What is the new Apple iOS 14 update and how does it affect your Facebook Campaigns?
The iOS 14 update is Apple’s latest operating system, compatible with all devices that support iOS 13.
The big changes that come with the update are increased privacy and security. “You are in the driver’s seat when it comes to your own data,” says Apple’s senior vice president of Software Engineering. And while that’s great for the individual, it throws a spanner into the works for businesses who use data to better target their marketing efforts; and for agencies like Rock, who specialise in digital marketing and use data to measure the effectiveness of our work.
With iOS 14, any third-party app (e.g. Facebook) will have a pop-up asking the user to opt-in to data collection by the app. Previously, data collection was the default setting – there was no pop-up, and users would need to actively seek to opt-out through each individual app.
To predict the level of impact this will have for advertisers, we can use Apple’s addition of the location-tracking pop-up that was included in the iOS 13 update as a model. Prior to its inclusion, almost 100% of users had location tracking enabled, but with the pop-up to opt-in that figure dropped to less than 50% of users choosing ‘Allow’. The reality is that we can expect the same kind of decline with iOS 14’s data collection opt-in prompt.
Advertisers will find themselves more ‘in the dark’ on the data.
How it works – exactly
To give you an example, here’s a brief run-down:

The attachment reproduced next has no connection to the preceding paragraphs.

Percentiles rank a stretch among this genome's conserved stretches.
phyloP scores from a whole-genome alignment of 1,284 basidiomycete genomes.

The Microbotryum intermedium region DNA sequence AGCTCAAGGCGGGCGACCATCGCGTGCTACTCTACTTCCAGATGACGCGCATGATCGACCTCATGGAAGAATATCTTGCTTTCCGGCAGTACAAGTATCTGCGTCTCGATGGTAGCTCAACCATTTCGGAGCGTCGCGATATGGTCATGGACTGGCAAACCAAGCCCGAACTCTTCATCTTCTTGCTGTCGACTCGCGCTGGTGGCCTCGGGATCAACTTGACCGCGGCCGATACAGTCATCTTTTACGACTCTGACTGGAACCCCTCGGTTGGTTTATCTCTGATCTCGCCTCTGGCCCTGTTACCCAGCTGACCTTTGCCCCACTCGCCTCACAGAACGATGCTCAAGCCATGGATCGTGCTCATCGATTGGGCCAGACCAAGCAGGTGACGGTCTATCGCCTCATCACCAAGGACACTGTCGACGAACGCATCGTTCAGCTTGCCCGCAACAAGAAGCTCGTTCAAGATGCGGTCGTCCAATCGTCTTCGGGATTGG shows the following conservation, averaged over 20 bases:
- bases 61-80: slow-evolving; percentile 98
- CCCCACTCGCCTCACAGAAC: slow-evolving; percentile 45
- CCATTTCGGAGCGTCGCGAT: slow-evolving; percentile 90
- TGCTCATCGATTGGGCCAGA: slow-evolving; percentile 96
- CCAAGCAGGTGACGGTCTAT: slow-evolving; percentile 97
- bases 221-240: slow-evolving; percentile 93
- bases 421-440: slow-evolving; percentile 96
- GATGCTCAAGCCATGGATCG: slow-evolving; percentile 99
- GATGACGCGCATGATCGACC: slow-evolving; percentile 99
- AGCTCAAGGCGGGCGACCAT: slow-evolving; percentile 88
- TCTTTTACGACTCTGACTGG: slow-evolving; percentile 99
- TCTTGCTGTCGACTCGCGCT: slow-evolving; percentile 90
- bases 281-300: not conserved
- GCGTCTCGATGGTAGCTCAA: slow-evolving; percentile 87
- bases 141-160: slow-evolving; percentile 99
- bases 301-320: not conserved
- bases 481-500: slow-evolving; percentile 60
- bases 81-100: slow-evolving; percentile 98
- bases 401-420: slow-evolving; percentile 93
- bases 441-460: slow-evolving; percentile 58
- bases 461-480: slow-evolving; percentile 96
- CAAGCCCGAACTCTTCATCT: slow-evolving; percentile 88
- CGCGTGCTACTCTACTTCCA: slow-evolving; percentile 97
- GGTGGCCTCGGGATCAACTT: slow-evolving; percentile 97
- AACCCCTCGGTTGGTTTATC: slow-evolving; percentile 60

A user who has opted-out of data collection for Facebook then clicks on a Facebook ad and visits an advertiser’s website. With iOS 14, Facebook cannot report on this data to the advertiser; and the advertiser, therefore, has an unclear picture of the performance of their Facebook ad.
The run-on effect
A Facebook Pixel is simply an analytics tool helping advertisers decide who to advertise to. But as people choose to opt-out, put simply, the Pixel will not learn as much, and, therefore, will not be able to make as informed decisions.
A business advertising on Facebook will be impeded in their ability to remarket to users who have visited their website, or leverage the pixel data to render ‘lookalike’ audiences. Ad optimisation and even the creation of more personalised content for granular audiences will also be affected as these actions are reliant on data.
On the user side, those who choose to opt-out of data collection will find that their Facebook feed ads are more generalised – they’ll be products of guesswork.
What now for businesses?
If you’re a business using Facebook to find and communicate to your people, don’t abandon hope. There’s creative, smart workarounds that can be implemented, at least for the immediate future.
At Rock, we’re helping clients determine exactly how many purchases and leads are coming from iOS 14 devices, and then excluding those devices when running campaigns with conversion objectives – it’s a better metric for understanding whether you’re making the most from your marketing spend.
We’re also thinking about how our clients might create campaigns outside of conversion objectives. Campaigns that grow your email marketing list are an example of effective retargeting that side-steps Facebook. This is definitely a tactic we’re using with clients as it helps them find their audience, and make closer and more direct connections.
If you’re interested in this topic, or navigating these changes in your own business, then please don’t hesitate to get in touch with us. Our strategy-first approach can help you find more inventive ways to grow your business, regardless of the challenges that a software update throws at you.